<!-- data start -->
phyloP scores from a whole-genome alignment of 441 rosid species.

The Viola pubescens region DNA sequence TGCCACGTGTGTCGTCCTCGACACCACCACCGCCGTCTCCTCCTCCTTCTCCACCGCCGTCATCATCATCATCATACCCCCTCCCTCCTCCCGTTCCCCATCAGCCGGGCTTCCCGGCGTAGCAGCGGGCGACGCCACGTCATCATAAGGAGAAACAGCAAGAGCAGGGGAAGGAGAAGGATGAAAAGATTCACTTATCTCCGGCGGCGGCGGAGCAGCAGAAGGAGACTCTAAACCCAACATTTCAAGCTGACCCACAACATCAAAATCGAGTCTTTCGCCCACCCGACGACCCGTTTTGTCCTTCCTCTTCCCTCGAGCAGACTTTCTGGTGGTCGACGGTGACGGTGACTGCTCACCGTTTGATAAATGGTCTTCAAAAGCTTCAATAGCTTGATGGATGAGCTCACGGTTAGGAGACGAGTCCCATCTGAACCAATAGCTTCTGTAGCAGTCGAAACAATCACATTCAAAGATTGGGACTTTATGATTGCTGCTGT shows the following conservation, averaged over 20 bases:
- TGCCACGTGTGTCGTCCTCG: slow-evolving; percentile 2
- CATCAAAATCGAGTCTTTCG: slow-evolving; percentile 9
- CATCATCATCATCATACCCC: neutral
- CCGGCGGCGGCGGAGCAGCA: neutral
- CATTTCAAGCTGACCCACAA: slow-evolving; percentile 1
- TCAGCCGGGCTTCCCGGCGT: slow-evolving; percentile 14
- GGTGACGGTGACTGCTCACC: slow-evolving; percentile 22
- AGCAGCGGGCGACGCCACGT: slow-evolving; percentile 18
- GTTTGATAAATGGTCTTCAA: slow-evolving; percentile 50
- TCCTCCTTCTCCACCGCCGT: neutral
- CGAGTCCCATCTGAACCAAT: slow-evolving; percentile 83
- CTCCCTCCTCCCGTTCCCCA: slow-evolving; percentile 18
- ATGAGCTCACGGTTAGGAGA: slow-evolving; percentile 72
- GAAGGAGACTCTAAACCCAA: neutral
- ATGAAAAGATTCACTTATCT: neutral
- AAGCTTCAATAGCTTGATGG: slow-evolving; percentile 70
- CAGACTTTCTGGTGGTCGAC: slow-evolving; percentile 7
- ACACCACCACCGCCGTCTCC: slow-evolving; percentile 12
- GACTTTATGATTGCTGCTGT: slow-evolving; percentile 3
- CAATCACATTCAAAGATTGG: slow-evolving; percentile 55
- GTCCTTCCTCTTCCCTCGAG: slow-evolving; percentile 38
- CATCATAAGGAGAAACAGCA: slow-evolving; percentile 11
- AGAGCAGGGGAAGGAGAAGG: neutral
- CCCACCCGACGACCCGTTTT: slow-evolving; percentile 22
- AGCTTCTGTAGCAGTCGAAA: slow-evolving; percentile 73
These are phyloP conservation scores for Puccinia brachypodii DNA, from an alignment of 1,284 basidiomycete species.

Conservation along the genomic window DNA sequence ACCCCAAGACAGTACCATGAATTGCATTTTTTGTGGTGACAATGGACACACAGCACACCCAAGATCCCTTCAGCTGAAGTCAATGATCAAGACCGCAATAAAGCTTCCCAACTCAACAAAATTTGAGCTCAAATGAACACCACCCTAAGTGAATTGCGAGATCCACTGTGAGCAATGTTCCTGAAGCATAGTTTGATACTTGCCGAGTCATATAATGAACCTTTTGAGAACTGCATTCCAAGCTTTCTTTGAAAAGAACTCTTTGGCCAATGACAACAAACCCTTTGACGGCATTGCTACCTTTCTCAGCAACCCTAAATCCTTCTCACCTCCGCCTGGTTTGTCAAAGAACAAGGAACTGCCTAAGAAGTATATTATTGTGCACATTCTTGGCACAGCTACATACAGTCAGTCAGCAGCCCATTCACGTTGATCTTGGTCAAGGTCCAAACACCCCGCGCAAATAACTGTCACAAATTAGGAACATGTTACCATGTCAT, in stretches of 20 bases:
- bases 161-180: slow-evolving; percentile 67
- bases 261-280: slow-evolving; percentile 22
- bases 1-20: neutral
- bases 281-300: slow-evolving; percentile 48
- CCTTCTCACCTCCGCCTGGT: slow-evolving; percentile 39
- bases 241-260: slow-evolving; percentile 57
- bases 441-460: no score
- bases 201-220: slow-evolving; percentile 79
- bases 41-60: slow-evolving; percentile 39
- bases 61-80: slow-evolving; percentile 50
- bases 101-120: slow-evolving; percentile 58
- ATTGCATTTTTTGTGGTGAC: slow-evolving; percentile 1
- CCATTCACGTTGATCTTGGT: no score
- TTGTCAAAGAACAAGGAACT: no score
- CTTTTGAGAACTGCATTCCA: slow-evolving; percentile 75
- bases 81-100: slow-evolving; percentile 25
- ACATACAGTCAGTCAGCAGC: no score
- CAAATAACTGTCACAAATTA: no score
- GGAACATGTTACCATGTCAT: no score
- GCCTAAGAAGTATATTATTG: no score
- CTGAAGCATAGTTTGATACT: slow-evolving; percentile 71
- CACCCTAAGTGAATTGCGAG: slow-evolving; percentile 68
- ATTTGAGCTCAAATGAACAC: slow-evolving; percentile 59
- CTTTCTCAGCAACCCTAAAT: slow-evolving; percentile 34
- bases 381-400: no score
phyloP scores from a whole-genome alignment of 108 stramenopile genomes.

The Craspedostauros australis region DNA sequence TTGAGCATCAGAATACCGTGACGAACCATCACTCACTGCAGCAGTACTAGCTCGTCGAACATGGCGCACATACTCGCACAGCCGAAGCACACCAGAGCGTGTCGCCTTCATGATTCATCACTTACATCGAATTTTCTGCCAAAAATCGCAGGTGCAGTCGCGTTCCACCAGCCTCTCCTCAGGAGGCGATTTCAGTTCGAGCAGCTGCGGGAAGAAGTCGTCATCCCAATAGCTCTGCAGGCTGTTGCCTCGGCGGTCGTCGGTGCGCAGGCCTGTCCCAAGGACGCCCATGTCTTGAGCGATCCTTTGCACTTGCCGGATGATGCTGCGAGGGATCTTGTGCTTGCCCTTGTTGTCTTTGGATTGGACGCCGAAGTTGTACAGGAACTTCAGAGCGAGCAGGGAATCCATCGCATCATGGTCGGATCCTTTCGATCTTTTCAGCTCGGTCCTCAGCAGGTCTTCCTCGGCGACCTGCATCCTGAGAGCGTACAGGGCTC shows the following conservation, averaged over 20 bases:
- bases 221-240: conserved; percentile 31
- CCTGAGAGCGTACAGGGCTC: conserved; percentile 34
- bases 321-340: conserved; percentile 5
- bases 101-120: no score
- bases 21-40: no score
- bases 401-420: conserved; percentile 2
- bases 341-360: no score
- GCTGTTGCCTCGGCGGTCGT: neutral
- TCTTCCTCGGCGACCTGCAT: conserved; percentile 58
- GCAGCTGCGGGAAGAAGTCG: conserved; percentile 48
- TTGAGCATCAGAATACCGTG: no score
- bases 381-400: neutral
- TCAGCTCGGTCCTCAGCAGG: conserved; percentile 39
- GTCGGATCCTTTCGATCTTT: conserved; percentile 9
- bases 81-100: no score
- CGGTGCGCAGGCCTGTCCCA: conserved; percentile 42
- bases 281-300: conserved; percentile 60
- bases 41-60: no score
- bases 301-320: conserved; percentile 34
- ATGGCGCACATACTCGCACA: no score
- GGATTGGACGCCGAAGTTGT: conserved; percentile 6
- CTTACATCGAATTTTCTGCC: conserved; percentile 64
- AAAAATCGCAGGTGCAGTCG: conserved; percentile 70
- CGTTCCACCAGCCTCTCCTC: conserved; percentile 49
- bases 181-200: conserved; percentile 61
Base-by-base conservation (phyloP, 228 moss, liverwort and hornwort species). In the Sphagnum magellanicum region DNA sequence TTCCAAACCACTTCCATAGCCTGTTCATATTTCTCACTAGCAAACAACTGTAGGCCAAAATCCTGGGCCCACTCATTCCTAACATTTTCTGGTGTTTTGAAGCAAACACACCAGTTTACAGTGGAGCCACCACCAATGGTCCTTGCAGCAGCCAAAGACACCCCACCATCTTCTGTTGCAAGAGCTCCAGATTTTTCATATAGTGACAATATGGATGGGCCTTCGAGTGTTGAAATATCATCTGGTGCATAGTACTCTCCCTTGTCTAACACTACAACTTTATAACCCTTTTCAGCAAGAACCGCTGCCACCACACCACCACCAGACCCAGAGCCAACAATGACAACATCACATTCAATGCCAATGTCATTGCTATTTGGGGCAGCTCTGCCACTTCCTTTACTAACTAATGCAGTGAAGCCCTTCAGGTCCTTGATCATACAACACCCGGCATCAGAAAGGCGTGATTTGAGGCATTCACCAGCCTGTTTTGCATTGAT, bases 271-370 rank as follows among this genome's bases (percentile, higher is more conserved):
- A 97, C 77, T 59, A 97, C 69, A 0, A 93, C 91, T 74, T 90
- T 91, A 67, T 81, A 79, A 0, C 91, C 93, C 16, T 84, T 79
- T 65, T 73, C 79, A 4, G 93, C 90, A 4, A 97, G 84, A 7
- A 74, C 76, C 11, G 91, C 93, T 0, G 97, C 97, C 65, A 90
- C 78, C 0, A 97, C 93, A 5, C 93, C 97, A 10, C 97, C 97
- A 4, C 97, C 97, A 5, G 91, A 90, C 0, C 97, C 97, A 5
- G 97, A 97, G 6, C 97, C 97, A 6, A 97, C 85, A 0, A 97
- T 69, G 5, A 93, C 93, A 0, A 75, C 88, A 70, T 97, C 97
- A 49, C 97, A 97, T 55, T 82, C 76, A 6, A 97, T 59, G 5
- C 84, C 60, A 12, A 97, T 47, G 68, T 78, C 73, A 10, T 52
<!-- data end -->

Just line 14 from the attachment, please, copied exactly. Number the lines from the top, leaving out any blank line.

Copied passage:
- CTCCCTCCTCCCGTTCCCCA: slow-evolving; percentile 18